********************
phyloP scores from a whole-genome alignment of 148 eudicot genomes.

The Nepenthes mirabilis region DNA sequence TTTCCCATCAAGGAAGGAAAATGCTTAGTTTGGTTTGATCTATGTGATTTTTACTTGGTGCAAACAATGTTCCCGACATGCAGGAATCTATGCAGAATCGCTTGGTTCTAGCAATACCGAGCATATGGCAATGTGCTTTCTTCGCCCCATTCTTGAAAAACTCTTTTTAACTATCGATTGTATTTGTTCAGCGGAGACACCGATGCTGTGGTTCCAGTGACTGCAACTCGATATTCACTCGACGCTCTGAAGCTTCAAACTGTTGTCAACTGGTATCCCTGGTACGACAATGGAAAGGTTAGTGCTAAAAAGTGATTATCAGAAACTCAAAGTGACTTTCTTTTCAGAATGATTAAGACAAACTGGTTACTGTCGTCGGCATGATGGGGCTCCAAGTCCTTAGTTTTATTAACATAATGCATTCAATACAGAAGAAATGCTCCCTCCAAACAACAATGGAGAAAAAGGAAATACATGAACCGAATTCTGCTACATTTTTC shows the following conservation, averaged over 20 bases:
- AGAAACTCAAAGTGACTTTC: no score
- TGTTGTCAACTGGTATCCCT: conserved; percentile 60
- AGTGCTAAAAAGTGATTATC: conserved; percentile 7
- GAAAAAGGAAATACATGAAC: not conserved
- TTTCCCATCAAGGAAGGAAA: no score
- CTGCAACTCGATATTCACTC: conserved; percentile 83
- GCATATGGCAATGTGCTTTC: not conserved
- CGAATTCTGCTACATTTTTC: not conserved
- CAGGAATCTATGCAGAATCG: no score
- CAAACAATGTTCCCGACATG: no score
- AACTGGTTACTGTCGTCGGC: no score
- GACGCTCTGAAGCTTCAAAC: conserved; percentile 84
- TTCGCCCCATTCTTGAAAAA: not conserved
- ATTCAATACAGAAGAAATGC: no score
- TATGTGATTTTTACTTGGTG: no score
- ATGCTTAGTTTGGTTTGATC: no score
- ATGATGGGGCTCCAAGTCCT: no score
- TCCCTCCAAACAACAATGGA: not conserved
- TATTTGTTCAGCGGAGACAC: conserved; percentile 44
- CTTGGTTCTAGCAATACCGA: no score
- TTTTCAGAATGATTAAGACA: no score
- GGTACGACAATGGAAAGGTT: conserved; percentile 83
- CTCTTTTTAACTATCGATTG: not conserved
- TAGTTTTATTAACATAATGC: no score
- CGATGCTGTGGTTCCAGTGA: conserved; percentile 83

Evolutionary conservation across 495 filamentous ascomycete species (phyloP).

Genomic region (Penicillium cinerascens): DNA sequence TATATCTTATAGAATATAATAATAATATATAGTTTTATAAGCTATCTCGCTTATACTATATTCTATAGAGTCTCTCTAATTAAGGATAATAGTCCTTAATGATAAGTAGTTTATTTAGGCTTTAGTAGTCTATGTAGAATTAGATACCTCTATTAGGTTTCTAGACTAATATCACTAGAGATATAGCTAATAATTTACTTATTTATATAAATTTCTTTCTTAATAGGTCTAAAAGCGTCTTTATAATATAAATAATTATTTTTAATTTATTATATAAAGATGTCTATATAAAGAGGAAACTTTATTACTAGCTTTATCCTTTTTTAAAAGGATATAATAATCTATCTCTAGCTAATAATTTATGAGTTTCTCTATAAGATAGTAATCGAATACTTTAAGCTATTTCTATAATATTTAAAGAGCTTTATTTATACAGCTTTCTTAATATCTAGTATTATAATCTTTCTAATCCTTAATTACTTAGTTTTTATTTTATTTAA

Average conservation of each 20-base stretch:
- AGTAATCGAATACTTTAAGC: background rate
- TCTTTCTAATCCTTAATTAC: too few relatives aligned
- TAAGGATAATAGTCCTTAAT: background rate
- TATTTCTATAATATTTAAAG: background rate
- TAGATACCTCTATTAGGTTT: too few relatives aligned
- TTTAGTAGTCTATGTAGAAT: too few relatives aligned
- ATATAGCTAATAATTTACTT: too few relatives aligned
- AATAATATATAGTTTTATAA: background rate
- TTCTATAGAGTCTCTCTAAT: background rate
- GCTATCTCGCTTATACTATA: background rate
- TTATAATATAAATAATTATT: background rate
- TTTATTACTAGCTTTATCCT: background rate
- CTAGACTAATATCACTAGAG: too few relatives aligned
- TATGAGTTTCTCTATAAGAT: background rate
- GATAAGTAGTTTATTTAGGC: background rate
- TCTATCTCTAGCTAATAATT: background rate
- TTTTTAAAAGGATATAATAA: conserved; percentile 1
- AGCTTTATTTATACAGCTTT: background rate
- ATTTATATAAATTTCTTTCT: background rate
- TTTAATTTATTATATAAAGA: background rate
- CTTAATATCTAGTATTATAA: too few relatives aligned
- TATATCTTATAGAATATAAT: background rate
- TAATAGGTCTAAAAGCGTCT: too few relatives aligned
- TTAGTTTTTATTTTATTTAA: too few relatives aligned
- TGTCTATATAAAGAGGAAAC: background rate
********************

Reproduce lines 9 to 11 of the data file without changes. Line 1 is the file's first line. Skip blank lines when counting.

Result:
- GCATATGGCAATGTGCTTTC: not conserved
- CGAATTCTGCTACATTTTTC: not conserved
- CAGGAATCTATGCAGAATCG: no score